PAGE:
"Military officers are not elected by the people and they have no responsibility for the formulation of policies other than military policies. Their function is to carry out policies formulated by officials who are responsible to the electorate. This tradition is rooted in the constitutional principle that the President is the Commander in Chief of the Armed Forces and that, therefore, military personnel are not to participate in activities which undermine his policies."
On November 16, 1961 in Seattle, President Kennedy declared, "We must face the fact that the United States is neither omnipotent nor omniscient -- that we cannot impose our will upon the other 94 percent of mankind -- that we cannot right every wrong or reverse each adversity -- and that therefore there cannot be an American solution to every world problem."
For the first time in the history of the United States, a President had dared to attack the myth of the national infallibility. Three days later, at a Democratic Party banquet in Los Angeles, Kennedy continued, "Let us concentrate more on keeping enemy bombers and missiles away from our shores, and concentrate less on keeping neighbors away from our shelters. Let us devote more energy to organizing the free and friendly nations of the world . . . and devote less energy to organizing armed bands of civilian guerrillas that are more likely to supply local vigilantes than national vigilance."
This remark was aimed at the paramilitary organizations such as the John Birch Society, the Minutemen and the Ku Klux Klan.(17) At the time that Kennedy spoke, these extremist groups were made up largely of visionaries, profiteers, and fanatics. But General Walker and other high-ranking officers began training new leaders in 1962. The organizations gained strength, and by 1963 they and other groups such as the Friends of General Walker and the Patrick Henry Association had become forces to reckon with.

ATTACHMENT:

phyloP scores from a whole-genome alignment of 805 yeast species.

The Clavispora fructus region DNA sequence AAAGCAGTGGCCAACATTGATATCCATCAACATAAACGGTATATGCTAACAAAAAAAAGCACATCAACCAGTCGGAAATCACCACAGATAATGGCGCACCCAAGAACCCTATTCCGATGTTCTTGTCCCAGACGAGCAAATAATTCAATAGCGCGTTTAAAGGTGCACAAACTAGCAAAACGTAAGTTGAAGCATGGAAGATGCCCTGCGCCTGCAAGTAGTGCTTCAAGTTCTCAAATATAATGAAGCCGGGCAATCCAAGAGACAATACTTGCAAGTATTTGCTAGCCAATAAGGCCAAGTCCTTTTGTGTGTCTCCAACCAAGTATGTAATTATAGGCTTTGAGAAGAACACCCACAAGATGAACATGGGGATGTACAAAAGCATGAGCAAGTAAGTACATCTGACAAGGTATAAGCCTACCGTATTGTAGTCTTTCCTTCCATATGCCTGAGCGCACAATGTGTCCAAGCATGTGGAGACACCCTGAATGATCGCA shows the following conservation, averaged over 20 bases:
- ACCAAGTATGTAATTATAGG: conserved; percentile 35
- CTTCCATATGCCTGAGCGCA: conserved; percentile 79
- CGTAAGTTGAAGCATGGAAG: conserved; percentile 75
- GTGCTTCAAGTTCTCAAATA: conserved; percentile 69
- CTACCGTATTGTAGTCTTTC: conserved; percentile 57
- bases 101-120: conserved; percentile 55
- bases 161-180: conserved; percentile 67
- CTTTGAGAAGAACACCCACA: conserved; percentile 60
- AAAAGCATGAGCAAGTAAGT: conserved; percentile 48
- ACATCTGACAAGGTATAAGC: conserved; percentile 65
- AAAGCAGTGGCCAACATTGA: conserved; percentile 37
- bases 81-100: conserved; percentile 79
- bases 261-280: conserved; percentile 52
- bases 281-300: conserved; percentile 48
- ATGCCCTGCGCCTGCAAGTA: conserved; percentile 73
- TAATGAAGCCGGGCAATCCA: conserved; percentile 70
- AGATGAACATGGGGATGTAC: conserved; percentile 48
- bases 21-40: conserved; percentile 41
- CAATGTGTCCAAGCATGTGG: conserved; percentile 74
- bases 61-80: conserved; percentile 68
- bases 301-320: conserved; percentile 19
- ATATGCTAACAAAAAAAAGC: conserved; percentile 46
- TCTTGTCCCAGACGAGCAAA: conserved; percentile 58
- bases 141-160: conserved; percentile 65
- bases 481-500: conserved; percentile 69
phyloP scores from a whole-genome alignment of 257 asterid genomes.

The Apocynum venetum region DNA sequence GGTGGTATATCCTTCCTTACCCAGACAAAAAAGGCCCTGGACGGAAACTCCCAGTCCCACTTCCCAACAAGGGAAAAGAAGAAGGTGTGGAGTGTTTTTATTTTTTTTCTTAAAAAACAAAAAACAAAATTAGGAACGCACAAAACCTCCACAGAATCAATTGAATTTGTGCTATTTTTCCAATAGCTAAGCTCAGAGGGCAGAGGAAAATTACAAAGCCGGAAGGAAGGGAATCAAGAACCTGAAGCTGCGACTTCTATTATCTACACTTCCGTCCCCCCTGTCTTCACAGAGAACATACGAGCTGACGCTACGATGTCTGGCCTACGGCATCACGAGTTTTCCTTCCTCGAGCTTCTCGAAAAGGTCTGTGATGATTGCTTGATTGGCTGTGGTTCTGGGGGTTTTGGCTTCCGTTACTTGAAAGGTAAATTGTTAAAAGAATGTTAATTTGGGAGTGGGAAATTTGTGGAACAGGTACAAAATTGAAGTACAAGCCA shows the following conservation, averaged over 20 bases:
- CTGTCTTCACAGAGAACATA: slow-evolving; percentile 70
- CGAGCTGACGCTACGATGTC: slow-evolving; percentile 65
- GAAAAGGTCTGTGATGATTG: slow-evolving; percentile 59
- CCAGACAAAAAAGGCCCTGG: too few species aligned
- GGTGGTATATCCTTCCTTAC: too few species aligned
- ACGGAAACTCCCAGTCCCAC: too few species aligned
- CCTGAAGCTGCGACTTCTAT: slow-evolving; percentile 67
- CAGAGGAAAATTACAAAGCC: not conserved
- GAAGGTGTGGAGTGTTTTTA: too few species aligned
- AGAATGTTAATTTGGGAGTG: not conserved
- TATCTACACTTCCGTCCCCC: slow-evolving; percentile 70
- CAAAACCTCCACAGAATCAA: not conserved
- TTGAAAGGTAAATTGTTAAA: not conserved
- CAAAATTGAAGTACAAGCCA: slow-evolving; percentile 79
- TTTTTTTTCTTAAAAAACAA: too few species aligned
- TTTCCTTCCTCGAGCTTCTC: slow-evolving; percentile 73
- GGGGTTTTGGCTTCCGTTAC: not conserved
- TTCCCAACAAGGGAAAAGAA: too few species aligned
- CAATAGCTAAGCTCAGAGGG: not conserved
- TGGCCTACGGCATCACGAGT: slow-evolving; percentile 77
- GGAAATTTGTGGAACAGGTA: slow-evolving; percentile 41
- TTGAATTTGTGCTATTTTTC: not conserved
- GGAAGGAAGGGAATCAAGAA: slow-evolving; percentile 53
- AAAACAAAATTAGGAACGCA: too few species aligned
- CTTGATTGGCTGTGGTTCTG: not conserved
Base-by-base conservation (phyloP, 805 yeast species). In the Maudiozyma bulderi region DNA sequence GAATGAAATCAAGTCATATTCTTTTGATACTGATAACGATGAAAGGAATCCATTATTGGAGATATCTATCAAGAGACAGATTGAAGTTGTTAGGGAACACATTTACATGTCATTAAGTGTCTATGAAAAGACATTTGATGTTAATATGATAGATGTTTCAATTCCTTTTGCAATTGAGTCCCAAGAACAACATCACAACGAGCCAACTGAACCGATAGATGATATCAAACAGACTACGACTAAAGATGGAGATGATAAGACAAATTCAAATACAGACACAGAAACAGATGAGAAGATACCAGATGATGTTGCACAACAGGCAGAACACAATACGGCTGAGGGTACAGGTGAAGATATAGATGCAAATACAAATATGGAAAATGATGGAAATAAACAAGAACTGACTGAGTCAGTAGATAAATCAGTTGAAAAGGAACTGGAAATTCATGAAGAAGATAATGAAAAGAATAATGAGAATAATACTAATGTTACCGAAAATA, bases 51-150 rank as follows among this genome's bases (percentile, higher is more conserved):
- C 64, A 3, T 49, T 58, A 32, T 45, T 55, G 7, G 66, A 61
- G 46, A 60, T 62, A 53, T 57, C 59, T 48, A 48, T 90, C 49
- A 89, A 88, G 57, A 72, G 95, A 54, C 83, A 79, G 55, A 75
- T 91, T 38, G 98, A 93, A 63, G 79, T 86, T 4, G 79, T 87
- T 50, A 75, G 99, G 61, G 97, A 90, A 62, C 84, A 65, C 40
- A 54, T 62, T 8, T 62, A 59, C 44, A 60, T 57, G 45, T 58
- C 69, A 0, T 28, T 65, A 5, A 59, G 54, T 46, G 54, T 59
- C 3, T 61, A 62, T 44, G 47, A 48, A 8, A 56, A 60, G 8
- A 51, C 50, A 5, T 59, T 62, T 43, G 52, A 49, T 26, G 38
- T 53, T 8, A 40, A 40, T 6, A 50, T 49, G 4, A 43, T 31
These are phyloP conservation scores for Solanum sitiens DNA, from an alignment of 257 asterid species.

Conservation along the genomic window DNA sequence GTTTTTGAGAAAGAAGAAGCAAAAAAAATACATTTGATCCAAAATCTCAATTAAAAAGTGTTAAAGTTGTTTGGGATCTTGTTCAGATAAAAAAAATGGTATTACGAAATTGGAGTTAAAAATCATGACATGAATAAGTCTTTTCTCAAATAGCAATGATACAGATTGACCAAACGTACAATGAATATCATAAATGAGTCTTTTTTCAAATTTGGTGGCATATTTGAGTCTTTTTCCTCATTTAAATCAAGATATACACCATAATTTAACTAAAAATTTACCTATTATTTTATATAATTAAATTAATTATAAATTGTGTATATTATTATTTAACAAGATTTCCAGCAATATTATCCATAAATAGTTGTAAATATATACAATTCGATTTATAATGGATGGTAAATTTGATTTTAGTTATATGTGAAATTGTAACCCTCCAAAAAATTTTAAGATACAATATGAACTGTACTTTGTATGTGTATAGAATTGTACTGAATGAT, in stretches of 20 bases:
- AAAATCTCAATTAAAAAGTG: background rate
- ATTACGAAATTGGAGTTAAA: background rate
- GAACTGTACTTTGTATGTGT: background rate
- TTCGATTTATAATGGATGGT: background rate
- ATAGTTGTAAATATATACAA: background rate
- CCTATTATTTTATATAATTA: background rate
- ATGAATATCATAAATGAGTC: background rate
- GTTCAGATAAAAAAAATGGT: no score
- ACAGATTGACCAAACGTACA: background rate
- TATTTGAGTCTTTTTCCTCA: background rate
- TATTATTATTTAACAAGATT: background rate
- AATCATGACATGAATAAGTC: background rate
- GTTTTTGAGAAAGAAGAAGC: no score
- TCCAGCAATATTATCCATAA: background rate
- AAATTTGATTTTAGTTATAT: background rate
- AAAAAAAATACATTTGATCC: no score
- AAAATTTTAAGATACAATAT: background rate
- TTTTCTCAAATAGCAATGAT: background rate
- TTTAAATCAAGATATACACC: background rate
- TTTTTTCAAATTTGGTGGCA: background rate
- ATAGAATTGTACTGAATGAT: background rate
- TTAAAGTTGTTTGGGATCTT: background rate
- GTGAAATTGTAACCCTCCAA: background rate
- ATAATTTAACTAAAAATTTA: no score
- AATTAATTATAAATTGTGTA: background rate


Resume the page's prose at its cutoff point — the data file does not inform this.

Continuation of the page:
The Far Rightists dreamed of a world without communism, without foreign imbroglios, without the United Nations, without the federal government, without trade unions, and without Negroes. Their goal was an America with no Supreme Court which would invade or destroy Cuba, abolish the graduated income tax and stop importing Polish hams. For these people, even Eisenhower was an active agent of the Marxist conspiracy. When Kennedy moved into the White House, they were certain the Russians had landed. "God, I miss Ike. I even miss Harry," one man from Cincinnati told US News and World Report in 1962.
The rightist movements not only had the benefit of military leadership, but also of important private funds. Harding University in Arkansas(18) furnished most of the speakers for the extremist forums. Its President, Dr. George S. Benson,(19) had the financial backing of companies like Lockheed, Boeing, US Steel, Lone Star Cement, Olin Mathison Chemical, American Iron and Steel Institute, and Acme Steel. In 1961, these companies contributed more than $6 million to Harding. General Electric and the CIA were among its most important benefactors.
Nevertheless, the international situation continued to deteriorate. In August, the Berlin Wall was constructed, and in September, the Soviets first, and then the United States began nuclear testing again. On October 28, the very day the UN General Assembly requested it not to, the Soviet Union exploded a 50-megaton bomb. On October 31, Senator Jackson criticized Kennedy for taking risks in national defense by delaying construction of the Boeing H 70, rebaptized the RS 70 to enhance its image. That same month, the Army sponsored a "Project Alert" in San Francisco, and in December the Navy did the same.